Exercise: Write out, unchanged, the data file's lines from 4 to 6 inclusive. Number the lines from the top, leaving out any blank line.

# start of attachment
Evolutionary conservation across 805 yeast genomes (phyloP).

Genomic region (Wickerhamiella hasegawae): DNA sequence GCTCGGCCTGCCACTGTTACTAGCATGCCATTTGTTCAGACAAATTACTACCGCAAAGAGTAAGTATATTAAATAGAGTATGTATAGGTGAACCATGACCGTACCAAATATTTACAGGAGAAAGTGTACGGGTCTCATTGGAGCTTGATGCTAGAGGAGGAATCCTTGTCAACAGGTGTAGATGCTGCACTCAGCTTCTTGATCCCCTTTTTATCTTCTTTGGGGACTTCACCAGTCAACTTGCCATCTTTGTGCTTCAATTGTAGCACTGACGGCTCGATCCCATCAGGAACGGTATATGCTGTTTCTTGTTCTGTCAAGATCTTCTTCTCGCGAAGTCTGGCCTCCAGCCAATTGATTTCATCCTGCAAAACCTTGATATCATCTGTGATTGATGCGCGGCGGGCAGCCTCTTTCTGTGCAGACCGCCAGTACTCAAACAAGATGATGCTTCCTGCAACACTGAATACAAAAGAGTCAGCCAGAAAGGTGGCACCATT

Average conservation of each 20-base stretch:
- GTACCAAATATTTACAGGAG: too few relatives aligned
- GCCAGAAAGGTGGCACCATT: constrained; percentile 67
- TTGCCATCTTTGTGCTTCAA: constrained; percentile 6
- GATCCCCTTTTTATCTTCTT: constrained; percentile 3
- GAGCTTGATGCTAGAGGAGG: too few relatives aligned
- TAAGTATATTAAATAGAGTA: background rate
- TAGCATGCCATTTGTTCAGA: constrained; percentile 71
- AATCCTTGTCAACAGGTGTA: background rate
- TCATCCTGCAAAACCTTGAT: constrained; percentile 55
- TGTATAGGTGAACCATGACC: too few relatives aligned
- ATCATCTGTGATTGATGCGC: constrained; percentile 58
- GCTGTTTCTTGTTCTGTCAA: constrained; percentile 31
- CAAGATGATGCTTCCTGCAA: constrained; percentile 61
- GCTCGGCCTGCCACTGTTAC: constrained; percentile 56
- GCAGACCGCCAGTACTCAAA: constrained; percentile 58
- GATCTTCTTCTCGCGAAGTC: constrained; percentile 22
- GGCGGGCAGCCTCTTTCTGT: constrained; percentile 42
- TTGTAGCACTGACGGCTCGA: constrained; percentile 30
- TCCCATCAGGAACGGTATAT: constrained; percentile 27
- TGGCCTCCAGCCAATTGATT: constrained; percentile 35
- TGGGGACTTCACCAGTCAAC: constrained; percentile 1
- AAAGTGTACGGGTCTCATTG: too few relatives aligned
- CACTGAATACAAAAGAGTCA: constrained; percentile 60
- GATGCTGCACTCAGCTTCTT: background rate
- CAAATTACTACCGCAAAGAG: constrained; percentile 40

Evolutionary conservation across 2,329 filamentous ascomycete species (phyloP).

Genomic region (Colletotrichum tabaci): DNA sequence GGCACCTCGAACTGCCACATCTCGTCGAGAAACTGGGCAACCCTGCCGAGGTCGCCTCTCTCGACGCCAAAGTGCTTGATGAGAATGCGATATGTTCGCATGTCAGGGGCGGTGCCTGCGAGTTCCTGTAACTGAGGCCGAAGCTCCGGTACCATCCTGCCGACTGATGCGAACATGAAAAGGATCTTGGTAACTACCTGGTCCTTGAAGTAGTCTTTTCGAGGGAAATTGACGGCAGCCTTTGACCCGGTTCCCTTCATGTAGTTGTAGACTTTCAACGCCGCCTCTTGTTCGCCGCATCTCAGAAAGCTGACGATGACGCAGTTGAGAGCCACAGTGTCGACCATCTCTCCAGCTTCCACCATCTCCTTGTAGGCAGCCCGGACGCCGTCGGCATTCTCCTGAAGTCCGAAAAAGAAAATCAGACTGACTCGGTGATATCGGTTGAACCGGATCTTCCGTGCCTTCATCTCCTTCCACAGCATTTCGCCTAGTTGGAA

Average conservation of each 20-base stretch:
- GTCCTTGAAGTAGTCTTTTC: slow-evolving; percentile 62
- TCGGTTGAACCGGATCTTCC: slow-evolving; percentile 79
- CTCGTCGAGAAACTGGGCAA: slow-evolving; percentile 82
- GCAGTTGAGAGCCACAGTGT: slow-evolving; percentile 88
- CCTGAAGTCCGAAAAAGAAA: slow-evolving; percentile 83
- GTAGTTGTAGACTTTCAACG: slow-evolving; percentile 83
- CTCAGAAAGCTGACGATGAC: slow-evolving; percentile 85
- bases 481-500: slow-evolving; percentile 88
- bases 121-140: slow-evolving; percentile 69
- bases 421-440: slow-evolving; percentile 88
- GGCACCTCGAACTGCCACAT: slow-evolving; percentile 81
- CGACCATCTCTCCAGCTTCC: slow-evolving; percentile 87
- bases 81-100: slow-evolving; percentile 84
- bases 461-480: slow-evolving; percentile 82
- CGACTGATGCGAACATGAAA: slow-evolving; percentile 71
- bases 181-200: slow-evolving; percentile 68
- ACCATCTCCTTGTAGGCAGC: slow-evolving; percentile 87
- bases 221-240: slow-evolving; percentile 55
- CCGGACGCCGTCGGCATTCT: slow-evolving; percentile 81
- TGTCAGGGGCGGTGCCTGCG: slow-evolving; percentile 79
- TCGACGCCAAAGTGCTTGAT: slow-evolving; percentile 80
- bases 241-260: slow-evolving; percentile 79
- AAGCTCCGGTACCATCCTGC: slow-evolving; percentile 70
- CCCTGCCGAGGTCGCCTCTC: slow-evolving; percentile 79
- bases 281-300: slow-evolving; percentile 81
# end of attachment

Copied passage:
- GTACCAAATATTTACAGGAG: too few relatives aligned
- GCCAGAAAGGTGGCACCATT: constrained; percentile 67
- TTGCCATCTTTGTGCTTCAA: constrained; percentile 6